Much of the technology world went into shock last week when Amazon Web Services (AWS) left many clients feeling not so AWSome thanks to a massive, multi-hour internet outage. The event took down services, sites and applications throughout the web. In the days that followed, a number of cloud and hosting vendors sensed blood in the water, each vying to be the alternative to the “behemoth” in the business. This belittles the true lessons from the AWS outage, the foremost of which is that what matters most is how a service provider reacts to an outage, and communicates to its users.
Service providers cover the range from “great” to let’s say – “not so great,” when it comes to cloud infrastructure and fault tolerance. Considering that we’re talking about technology and the fact that not every provider is the same, it is not a matter of “if,” but “when” an outage will happen. Many people don’t even realize when they’re affected by an outage, but every situation is different. Technology aside, one of the key differentiators is communicating with customers—and a large element of transparency was missing from AWS last week.
Arriving at a root cause can be a time consuming and often inaccurate task in the heat of an outage. However, AWS Simple Storage Service (S3) proved once again to struggle with transparency in explaining what was happening during the downtime. This is quite customary for AWS in all of their prior outages. As a giant in the industry, AWS has a responsibility to be more open and transparent during an outage, even if that means releasing information with a “preliminary” or “subject to change” tag. Other companies host on the AWS system, meaning they have to explain to their own clients why their AWS-based applications and sites are down. Customers deserve to know what, why and where things are happening, so they can plan better, come up with an ETA of restored functionality and maintain business services. Millions of sites were affected, and just some slightly better informational communication could have saved countless relationships, transactions and opportunities.
Nearly a week after the event, AWS put out a statement:
“While we are proud of our long track record of availability with Amazon S3, we know how critical this service is to our customers, their applications and end users, and their businesses…We will do everything we can to learn from this event and use it to improve our availability even further.”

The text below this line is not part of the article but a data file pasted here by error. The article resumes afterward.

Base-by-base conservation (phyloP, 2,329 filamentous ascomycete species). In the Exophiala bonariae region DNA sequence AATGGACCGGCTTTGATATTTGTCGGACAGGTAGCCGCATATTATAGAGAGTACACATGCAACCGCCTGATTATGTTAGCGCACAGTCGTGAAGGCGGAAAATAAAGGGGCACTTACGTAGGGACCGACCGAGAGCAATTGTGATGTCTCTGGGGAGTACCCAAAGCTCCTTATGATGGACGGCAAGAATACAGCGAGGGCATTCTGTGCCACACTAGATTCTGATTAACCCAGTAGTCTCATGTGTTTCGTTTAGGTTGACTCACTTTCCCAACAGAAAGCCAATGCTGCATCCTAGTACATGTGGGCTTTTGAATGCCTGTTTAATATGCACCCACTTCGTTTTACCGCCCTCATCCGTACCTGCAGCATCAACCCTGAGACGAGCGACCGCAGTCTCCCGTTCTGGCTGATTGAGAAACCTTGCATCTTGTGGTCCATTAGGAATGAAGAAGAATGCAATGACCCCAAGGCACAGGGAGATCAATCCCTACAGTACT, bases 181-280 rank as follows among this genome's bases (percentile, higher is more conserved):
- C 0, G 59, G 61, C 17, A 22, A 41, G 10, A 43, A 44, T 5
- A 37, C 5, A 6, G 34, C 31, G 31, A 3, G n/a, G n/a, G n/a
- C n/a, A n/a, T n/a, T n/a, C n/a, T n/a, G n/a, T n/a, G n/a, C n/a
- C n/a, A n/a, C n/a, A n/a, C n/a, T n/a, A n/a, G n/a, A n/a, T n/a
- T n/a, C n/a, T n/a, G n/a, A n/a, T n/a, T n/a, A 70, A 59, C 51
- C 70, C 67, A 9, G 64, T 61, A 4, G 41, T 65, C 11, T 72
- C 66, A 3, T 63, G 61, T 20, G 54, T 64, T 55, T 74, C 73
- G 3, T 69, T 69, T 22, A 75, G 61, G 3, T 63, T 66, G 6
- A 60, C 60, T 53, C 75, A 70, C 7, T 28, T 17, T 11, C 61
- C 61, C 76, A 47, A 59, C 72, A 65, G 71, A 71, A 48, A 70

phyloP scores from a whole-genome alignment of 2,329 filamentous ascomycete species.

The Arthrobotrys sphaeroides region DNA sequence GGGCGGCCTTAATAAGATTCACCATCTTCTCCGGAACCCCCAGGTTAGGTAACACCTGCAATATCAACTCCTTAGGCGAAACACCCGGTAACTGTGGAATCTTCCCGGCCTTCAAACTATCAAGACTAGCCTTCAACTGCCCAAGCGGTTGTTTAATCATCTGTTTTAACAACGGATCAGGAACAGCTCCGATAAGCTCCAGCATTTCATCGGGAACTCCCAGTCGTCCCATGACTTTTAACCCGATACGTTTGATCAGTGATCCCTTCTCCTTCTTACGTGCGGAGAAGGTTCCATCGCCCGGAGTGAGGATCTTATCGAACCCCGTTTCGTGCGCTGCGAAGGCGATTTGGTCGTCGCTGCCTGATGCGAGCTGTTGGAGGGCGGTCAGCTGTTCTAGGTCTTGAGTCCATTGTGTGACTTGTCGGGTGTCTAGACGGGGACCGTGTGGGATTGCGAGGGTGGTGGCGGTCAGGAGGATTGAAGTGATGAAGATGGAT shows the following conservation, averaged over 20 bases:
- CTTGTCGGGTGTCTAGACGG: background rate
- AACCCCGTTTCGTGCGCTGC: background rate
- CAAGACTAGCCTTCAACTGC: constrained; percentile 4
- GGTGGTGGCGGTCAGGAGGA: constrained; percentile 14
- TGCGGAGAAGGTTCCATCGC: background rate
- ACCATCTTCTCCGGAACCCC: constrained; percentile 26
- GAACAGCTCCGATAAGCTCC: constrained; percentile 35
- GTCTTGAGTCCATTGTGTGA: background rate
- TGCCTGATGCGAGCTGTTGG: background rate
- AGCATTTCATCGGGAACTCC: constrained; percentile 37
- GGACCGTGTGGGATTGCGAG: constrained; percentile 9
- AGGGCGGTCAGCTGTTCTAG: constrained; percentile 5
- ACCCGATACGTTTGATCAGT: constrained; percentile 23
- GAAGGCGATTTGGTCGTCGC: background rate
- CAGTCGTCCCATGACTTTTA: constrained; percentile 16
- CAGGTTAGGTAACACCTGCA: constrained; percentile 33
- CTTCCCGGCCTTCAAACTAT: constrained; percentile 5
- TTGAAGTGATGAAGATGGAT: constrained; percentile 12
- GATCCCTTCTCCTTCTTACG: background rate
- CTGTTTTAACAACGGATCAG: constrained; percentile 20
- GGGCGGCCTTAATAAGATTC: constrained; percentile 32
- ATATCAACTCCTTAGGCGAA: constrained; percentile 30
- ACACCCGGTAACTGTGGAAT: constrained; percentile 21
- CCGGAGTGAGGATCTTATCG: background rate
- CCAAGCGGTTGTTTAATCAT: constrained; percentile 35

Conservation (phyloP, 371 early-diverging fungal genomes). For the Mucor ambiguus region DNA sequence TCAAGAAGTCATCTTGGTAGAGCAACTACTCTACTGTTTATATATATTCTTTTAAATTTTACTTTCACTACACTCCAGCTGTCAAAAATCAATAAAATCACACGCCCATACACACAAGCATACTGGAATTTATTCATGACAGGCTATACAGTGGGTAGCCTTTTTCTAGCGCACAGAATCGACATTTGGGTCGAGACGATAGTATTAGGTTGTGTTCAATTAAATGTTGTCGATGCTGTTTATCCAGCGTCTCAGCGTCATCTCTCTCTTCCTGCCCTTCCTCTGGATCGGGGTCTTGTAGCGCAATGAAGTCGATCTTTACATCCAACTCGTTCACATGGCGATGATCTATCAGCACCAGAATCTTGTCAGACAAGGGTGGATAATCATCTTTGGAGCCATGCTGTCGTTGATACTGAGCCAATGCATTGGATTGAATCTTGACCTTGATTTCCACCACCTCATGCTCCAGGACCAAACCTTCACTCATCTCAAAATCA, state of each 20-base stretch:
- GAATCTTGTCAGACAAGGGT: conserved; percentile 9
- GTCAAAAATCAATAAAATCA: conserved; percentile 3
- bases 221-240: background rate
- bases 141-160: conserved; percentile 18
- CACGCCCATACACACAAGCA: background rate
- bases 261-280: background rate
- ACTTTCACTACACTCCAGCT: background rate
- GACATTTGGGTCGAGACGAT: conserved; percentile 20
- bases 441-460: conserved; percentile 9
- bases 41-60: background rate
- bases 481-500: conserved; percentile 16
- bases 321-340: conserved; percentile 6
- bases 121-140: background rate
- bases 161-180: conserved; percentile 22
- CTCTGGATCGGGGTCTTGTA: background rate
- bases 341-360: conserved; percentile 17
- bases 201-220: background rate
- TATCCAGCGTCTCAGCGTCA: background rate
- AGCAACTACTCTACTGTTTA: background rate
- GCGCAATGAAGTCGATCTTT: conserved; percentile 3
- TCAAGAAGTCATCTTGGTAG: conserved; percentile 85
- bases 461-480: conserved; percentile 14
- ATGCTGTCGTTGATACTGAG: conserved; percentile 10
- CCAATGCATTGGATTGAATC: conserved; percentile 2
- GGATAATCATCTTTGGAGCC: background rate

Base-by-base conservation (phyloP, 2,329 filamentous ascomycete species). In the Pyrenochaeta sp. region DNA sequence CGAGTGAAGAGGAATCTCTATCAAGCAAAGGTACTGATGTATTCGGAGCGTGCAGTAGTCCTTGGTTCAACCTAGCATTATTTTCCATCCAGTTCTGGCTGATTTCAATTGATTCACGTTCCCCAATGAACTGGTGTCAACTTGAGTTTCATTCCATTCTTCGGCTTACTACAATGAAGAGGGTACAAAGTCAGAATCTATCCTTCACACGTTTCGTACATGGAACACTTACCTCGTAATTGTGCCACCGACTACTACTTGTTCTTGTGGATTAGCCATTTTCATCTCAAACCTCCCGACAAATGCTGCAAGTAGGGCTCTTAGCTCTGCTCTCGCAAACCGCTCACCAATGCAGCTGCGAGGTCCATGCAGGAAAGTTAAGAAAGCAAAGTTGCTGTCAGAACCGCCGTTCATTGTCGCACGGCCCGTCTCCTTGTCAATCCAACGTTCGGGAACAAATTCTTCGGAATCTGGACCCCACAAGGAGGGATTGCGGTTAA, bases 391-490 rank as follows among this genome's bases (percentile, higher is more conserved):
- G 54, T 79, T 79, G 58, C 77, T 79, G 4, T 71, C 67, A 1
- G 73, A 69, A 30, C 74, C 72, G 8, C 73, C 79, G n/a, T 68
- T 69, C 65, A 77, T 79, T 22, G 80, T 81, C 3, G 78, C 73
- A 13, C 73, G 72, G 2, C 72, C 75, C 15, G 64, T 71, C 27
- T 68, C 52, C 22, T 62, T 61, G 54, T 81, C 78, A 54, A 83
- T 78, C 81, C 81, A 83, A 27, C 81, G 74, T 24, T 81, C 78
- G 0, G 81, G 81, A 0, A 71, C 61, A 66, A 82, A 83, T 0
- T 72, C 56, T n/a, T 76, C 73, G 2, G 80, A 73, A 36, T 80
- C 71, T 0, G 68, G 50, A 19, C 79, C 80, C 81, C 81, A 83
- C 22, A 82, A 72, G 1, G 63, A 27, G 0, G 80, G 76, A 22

Ultimately, the root cause turned out to be a matter of human error. It seems that a billing update was a bit too aggressive and we wound up with what we saw play out. Errors happen, especially when there’s a human element in the chain. Additionally, the report indicated that it had been years since AWS had performed routine tests and system restarts. Needless to say, there are ways of minimizing issues like this to reduce risks. AWS will surely address the matter in a way that corrects this particular sort of event from happening again. The point is that they should have been more open in the way they communicated to their end users.
In the current-day IT paradigm, where cloud-based architecture decisions are standard, one big question the industry is wrestling with is whether there is an overreliance on AWS. Look, the cloud isn’t broken, and the point should be made that cloud servers are far more reliable, far more secure and more cost effective than on-premises architectures. But when so much of the web and associated applications exist on AWS S3, during an outage, other AWS services will inevitably come down, too.
Most importantly, it’s clear that the AWS S3 service has been exposed as a single point of failure. That’s a big no-no. Of course, AWS will probably make some moves to allay this fault in time, but the lessons remain. The web, at large, is far too dependent on a single provider (or even a select group of providers which includes Azure and Google). The lesson here for the industry and customers relying on one of the major public cloud services is that diversification is your friend. Hybrid cloud, as we have been saying for a long time, is the answer.
Competitors can’t be blamed for jumping on Amazon in all of this, but they all appeared to be doing so with a limited vision. It’s not about another cloud that is better. It’s not about the best price. This is an area where best practices, a proven approach, customer service and industry leadership are differentiators.
Leading with hybrid cloud products, we have a different viewpoint. The hybrid cloud provides layers of architecture and a foundation that provides efficiency, resiliency, tuning and custom components that can alleviate point of failure exposures such as what happened with S3. The hybrid cloud would even leverage S3, and other clouds for that matter. That is something that scaled-up and scaled-out (aka hyperscale) public cloud providers just can’t provide. In the aftermath of this, a solid provider, with solid hybrid technology, combined with thorough transparency and great customer support is the answer that many companies will be looking for, and we commit to our customers, that we will continue being the leader in that space.